Duke Energy releases flat-rate EV charging tariff in North Carolina


Duke Energy is launching a flat-rate pilot with carmakers General Motors, Ford and BMW. The ‘EV Complete Home Charging Plan’ will allow customers in North Carolina to use up to 800 kWh per month to charge an EV at home for a fixed monthly fee.

“The average EV owner is already saving about $1,000 per year on fuel costs compared to a traditional vehicle – a predictable monthly subscription charge on top of that will ensure predictable savings when charging,” said Kendal Bowman, Duke Energy North Carolina state president.

The company estimates the average EV driver uses less than 15 kWh on a given day, adding up to 450 kWh in a month, meaning the pilot will offer nearly twice the amount per month needed by the average driver.

To get 800 kWh in included charging, EV drivers in Duke Energy’s Carolinas service area will pay 19.99 dollars flat and $24.99 in the Duke Energy Progress service area.

Enrollment will happen via the respective EV manufacturer and start this month before the program launches on 1 November.

Duke Energy is working with General Motors, Ford, and BMW of North America as a part of the Open Vehicle Grid Integration Platform (OVGIP). OVGIP data will allow the utility to measure customer charging data directly from the enrolled vehicles, eliminating the need to install a second meter. Each automaker owns and manages its charging application that communicates through OVGIP.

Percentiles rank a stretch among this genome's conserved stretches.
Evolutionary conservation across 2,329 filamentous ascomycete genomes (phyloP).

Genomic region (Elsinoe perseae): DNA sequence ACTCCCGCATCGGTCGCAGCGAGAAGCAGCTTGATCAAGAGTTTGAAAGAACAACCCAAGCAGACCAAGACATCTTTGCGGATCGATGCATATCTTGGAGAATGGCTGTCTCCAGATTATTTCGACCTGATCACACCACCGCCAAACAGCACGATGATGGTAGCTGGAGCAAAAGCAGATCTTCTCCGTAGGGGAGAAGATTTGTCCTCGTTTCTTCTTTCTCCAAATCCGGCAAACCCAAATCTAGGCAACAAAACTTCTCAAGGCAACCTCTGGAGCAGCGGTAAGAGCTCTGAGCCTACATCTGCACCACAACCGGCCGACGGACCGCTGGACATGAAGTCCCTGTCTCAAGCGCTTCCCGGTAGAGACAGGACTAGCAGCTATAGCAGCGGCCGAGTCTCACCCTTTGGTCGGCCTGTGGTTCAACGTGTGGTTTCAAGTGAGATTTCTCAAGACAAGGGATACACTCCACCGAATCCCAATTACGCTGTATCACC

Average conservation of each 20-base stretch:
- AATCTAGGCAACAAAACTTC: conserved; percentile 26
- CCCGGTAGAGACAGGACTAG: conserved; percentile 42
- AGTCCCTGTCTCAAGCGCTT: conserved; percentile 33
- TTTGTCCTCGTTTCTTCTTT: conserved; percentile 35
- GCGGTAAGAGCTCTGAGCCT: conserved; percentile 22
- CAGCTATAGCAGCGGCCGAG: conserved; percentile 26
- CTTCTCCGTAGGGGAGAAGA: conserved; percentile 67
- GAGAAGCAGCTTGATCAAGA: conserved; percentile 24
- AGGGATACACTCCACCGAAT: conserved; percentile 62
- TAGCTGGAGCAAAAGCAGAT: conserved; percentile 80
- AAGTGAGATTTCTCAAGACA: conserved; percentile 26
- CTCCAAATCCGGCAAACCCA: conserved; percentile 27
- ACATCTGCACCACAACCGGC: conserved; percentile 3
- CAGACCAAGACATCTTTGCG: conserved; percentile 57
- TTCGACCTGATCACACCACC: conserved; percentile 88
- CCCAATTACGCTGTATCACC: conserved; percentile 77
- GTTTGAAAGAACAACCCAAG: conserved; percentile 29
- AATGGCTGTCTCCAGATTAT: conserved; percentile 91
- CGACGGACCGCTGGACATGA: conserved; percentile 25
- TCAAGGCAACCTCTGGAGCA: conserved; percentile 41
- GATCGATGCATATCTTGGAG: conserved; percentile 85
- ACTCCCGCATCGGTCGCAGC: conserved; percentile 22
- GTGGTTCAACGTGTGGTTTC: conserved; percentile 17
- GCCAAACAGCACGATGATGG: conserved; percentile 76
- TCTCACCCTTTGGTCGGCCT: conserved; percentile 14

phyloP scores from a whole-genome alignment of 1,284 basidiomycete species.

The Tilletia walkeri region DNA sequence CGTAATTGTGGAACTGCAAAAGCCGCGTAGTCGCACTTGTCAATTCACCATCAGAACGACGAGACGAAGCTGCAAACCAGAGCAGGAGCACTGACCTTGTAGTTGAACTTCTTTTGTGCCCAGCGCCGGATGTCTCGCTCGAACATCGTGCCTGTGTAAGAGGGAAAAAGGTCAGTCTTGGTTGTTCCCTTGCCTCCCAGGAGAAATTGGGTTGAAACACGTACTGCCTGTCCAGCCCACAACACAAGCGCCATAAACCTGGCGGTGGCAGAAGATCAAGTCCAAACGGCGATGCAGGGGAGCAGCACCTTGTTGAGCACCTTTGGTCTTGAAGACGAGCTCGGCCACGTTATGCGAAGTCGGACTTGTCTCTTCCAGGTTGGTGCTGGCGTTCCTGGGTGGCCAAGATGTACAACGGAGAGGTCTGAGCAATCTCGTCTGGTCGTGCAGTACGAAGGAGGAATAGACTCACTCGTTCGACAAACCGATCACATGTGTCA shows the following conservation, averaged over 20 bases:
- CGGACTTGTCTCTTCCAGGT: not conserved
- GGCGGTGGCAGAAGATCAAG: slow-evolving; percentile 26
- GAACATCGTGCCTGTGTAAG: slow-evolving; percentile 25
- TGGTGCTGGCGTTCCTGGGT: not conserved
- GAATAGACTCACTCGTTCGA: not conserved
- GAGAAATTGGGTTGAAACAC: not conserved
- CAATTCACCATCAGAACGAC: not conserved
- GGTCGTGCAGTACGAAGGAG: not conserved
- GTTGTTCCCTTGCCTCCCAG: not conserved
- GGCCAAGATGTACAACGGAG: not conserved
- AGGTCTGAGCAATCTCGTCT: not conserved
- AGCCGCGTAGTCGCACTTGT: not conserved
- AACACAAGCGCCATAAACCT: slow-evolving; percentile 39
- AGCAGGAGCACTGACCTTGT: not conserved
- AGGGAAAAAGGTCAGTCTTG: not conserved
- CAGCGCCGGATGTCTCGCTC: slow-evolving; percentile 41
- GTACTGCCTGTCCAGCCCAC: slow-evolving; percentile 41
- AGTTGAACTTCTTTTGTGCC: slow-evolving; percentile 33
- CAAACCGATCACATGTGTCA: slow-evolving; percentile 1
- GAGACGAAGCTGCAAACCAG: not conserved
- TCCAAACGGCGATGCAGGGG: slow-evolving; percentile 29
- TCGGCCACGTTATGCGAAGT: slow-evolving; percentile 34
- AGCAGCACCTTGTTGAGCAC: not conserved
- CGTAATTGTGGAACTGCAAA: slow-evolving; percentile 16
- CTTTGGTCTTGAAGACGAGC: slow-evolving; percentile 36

Using these apps during the pilot, participants will input their desired time to reach a specific state of charge, and their automaker will optimize their EV charging schedule to meet their specific needs while attempting to avoid charging during the grid’s peak hours, writes the utility.

To further support grid-balancing behaviour, Duke will also send demand response notifications to pilot participants, informing them when to avoid charging an EV.

“EV charging has the added benefit of flexibility, meaning charging can be managed – such as shifting charging to off-peak hours – which is important in limiting cost increases and mitigating peak demands,” said Harry Sideris, executive VP of customer experience at Duke Energy. “Duke Energy has been strategically planning and enabling the grid for a future with many more EVs on the road – and is also making data-driven investments to improve reliability, strengthen the grid, expand technologies and provide customers with the intelligent information they need to make smart energy choices and save money.”